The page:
IRS and Department of Labor Publish COVID-19 Guidance:

As a result of COVID-19’s disruption to the U.S. economy and to many plan sponsors’ business operations, the IRS and DOL recently published several pieces of guidance providing a wide array of relief to retirement plan sponsors.
First, on April 29, 2020, the DOL published Disaster Relief Notice 2020-01 (the “Notice”). The Notice applies to the period beginning on March 1, 2020 (the beginning of the national emergency declared by President Trump) and ending sixty days after the announcement of the end of the COVID-19 national emergency or such other date which the DOL may announce (the “Relief Period”). The IRS has advised the DOL that they concur with the Notice’s relief.  The Notice provides that:

  • Employee benefit plans and plan fiduciaries will not be in violation of ERISA for a failure to timely furnish a notice, disclosure, or document that must be furnished during the Relief Period if the plan and fiduciaries act in “good faith” and furnish the notice, disclosure, or document as soon as administratively practicable under the circumstances. “Good faith” here includes using electronic methods of communicating with plan participants and beneficiaries whom the fiduciaries reasonably believe have effective access to electronic communications such as email, text messages, and websites.
  • If a retirement plan fails to follow the plan document’s procedural requirements for plan loans and/or distributions, the DOL will not treat it as a failure if: (1) that failure is solely attributable to COVID-19; (2) the plan makes a good-faith effort to comply with those requirements; and (3) the plan makes a reasonable attempt to correct any procedural deficiencies (e.g., assembling any missing documentation) as soon as administratively practicable.
  •  The DOL recognizes that some employers and service providers may not be able to forward participants’ salary deferrals and loan repayments to plans “within prescribed timeframes” during the Relief Period. (In broad terms with respect to those timeframes, small plans – generally, those with fewer than 100 participants at the beginning of the plan year – must forward those amounts to the plan within seven business days of their withholding from participants’ pay. Large plans – generally, those with 100 or more participants at the beginning of the plan year – must forward those amounts to the plan as soon as they can reasonably be segregated from the plan sponsor’s assets.) Under the Notice, if the failure results solely from COVID-19, the DOL will not take enforcement action “with respect to a temporary delay in forwarding such payments or contributions to the plan.” However, plan sponsors and plan service providers “must act reasonably, prudently, and in the interest of employees to comply as soon as administratively practicable under the circumstances.”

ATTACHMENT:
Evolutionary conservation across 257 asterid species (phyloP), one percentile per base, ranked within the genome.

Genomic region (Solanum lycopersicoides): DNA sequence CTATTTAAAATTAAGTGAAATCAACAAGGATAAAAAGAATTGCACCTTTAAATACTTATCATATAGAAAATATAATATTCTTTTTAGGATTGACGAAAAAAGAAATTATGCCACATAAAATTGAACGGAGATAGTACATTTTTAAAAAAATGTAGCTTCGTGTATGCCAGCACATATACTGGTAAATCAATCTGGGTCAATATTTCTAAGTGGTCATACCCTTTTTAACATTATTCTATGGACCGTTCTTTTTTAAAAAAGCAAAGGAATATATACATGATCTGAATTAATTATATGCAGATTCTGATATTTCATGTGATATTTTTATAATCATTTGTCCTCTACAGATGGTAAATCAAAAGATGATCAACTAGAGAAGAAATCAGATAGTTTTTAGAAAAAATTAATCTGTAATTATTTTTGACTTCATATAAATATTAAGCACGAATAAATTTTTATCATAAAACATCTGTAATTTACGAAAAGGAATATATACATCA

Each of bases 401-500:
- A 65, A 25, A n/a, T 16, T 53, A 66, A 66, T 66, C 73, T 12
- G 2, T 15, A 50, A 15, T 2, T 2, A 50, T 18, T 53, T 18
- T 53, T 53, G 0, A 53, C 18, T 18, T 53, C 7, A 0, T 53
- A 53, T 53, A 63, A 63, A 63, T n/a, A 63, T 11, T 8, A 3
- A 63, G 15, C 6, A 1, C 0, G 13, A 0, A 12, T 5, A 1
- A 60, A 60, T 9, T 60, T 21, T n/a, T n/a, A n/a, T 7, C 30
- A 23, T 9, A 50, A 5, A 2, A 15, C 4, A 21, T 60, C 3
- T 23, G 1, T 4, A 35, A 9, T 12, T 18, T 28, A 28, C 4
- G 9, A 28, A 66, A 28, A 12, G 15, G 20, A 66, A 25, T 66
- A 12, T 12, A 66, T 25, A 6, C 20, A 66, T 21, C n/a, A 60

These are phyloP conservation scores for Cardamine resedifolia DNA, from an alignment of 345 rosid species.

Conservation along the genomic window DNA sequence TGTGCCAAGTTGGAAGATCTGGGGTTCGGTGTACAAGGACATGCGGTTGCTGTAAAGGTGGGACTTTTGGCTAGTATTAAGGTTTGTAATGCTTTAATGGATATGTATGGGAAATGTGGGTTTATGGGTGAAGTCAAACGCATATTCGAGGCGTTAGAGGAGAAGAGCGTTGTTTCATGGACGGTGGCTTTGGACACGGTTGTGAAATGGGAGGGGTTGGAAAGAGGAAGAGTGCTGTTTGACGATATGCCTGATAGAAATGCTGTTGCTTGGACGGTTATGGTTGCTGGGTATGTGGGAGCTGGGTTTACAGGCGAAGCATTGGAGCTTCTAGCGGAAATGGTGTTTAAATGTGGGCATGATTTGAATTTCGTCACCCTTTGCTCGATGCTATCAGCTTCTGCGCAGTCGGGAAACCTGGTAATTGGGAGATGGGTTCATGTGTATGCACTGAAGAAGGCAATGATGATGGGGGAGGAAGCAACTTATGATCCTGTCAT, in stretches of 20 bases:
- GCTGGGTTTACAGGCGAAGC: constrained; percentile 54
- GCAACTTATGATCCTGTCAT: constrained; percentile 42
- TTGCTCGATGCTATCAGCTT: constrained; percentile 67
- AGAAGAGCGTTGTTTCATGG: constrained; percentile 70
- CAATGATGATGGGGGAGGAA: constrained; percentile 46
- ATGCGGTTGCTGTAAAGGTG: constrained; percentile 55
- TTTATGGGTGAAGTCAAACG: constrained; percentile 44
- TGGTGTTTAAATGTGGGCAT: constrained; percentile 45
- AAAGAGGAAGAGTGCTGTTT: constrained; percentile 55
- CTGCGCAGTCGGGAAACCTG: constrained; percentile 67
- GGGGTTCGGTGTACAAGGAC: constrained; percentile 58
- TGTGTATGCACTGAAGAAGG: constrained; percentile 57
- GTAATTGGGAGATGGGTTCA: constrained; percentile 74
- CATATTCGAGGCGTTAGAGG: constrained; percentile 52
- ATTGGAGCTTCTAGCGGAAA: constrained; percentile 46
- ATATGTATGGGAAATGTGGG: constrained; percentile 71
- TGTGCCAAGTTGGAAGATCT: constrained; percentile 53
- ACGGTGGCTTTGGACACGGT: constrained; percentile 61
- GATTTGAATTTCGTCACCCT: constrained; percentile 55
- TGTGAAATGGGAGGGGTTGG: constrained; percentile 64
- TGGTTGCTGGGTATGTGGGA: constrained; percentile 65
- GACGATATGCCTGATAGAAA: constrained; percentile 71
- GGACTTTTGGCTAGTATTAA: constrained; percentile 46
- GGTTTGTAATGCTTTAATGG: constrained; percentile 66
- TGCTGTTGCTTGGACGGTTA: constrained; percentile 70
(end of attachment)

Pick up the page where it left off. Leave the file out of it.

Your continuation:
• Under ERISA, retirement plan sponsors must provide 30 days’ notice to participants and beneficiaries whose rights under the plan will be temporarily suspended, limited, or restricted by a blackout period. ERISA’s regulations provide an exception to that 30-day requirement when the inability to provide the notice is caused by events beyond the plan administrator’s reasonable control. The Notice confirms that such exception applies to blackout notices that are required to be provided during the Relief Period.

Here is a link to the Notice:

Second, on April 29, 2020, the DOL and IRS issued a joint notice. This guidance extends certain timeframes under ERISA and the Internal Revenue Code for group health plans, disability and other welfare plans, retirement plans, and participants and beneficiaries of those plans during the COVID–19 national emergency. Retirement plans must disregard the period from March 1, 2020 until sixty days after the announced end of the national emergency, or such other date announced by the IRS and/or DOL in a future notification, for all plan participants and beneficiaries when determining the following:

  • The date within which individuals may file a benefit claim under the plan’s claims procedures; and
  • The date within which claimants may file an appeal of an adverse benefit determination under the plan’s claims procedures;

The IRS’s and DOL’s stated goal here is to “minimize the possibility of individuals losing benefits because of a failure to comply with certain pre-established timeframes.”